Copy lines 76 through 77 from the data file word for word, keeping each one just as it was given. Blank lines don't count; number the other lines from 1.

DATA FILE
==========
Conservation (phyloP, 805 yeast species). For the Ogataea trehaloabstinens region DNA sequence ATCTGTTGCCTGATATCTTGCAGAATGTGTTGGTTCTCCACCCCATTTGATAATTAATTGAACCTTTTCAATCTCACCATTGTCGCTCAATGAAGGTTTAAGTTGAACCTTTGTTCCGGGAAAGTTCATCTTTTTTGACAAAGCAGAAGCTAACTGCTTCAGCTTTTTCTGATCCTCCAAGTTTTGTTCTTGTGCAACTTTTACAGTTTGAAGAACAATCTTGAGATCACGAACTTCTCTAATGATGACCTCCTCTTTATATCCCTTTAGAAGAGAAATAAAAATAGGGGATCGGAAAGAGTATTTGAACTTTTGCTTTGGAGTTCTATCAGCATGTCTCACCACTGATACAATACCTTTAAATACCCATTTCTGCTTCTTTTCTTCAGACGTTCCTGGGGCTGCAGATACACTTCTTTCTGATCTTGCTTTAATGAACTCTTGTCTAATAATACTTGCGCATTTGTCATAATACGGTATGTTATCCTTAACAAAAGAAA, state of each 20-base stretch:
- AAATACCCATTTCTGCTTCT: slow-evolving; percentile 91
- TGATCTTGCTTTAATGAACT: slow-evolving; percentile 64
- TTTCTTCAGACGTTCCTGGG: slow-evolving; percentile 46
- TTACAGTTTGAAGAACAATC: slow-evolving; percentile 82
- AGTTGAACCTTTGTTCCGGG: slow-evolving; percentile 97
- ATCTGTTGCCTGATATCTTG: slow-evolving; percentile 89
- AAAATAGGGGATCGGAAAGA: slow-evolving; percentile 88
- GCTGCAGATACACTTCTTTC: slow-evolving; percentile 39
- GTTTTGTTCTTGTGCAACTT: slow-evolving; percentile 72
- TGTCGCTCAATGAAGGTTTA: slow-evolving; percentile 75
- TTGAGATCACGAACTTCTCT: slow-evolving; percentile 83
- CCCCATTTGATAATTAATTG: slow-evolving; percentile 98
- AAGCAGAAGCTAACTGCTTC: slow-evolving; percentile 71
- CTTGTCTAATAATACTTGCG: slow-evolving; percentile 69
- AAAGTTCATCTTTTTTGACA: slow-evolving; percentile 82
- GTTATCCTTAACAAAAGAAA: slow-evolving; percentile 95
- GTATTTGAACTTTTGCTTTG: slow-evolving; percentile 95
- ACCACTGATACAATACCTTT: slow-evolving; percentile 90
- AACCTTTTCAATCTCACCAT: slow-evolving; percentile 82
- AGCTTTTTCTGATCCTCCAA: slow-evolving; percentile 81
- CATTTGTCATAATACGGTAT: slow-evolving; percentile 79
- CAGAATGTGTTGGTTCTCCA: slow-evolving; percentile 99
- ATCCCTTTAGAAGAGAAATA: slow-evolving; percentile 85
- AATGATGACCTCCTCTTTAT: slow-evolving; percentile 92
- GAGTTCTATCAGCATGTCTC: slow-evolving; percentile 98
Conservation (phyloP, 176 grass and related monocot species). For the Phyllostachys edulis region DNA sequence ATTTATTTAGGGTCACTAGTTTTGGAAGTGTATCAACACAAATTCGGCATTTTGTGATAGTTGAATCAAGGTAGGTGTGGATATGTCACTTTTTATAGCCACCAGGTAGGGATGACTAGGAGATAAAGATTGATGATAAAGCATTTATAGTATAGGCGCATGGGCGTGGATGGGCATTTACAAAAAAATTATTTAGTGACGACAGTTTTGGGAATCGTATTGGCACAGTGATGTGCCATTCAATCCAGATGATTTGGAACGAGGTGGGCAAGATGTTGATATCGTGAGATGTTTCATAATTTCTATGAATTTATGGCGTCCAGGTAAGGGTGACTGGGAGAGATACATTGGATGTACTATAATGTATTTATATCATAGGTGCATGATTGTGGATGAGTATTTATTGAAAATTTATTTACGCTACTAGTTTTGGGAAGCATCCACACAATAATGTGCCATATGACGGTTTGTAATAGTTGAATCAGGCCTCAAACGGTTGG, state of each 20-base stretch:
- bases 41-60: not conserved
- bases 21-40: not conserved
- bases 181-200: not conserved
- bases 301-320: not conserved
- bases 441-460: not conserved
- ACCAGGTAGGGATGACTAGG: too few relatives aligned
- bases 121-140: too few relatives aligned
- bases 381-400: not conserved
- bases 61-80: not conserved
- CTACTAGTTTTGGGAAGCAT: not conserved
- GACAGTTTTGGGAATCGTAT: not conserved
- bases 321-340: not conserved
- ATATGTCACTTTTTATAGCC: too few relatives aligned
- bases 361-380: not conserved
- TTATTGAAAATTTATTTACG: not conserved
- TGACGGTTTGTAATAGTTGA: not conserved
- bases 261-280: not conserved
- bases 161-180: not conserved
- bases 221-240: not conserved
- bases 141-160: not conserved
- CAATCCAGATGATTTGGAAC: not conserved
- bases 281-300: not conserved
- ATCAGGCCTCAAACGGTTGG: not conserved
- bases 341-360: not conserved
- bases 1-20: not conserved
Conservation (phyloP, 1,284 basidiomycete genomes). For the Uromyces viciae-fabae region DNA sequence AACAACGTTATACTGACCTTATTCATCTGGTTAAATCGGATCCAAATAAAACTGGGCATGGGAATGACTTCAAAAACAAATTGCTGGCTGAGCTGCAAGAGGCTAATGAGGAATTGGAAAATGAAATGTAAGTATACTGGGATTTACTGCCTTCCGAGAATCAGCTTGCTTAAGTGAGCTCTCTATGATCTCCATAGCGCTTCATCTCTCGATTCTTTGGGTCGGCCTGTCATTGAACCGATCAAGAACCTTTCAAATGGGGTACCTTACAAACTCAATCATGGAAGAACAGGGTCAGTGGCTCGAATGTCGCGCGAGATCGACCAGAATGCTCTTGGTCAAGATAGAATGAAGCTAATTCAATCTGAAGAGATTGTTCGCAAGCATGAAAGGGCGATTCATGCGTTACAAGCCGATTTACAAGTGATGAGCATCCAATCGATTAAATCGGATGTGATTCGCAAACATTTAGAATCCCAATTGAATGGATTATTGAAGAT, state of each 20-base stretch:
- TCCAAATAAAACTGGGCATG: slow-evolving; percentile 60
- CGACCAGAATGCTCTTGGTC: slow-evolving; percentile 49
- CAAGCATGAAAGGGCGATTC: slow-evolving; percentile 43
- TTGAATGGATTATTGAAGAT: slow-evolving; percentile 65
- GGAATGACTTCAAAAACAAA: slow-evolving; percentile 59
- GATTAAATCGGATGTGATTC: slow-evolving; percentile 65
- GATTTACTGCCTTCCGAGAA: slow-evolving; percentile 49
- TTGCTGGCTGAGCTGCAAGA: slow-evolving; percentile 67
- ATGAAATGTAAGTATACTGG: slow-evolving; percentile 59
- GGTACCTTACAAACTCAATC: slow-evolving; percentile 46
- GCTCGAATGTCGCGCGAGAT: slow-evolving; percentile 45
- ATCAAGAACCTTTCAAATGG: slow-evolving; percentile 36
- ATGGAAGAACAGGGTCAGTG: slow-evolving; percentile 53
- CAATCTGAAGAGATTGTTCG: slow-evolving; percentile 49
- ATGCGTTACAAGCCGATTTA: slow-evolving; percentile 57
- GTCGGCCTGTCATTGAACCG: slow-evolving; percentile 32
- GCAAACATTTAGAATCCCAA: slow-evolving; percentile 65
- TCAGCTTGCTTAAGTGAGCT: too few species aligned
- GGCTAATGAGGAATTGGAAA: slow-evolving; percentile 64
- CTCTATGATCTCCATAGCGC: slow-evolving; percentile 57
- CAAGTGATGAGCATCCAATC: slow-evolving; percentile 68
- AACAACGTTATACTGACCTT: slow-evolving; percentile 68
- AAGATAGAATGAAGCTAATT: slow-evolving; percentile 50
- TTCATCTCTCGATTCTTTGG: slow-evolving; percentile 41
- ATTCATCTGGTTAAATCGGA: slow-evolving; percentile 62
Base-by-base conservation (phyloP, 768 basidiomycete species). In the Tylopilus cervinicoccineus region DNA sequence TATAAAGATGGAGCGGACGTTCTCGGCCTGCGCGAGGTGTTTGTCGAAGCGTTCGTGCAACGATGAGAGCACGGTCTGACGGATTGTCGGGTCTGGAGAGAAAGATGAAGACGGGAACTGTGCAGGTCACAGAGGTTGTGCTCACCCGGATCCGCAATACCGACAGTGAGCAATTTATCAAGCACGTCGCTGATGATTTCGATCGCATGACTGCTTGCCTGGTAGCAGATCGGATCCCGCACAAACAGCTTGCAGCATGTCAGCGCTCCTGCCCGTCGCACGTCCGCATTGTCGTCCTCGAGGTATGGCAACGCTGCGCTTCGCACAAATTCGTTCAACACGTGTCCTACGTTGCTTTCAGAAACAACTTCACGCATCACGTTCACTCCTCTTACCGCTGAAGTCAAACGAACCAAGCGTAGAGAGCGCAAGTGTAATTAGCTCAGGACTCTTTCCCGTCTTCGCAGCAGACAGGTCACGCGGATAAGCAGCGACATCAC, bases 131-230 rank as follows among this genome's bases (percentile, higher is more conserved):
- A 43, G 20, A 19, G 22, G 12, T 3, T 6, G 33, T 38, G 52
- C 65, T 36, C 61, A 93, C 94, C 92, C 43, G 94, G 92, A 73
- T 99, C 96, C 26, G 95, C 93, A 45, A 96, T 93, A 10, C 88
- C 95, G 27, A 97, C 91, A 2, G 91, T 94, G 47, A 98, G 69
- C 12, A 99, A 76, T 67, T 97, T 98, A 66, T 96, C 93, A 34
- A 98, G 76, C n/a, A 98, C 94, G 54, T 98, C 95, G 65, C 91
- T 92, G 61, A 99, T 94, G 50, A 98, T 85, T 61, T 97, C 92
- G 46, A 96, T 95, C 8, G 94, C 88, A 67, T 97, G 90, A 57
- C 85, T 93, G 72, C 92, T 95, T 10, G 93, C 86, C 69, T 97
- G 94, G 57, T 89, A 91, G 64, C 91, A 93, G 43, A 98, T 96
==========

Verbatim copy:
- AAGATAGAATGAAGCTAATT: slow-evolving; percentile 50
- TTCATCTCTCGATTCTTTGG: slow-evolving; percentile 41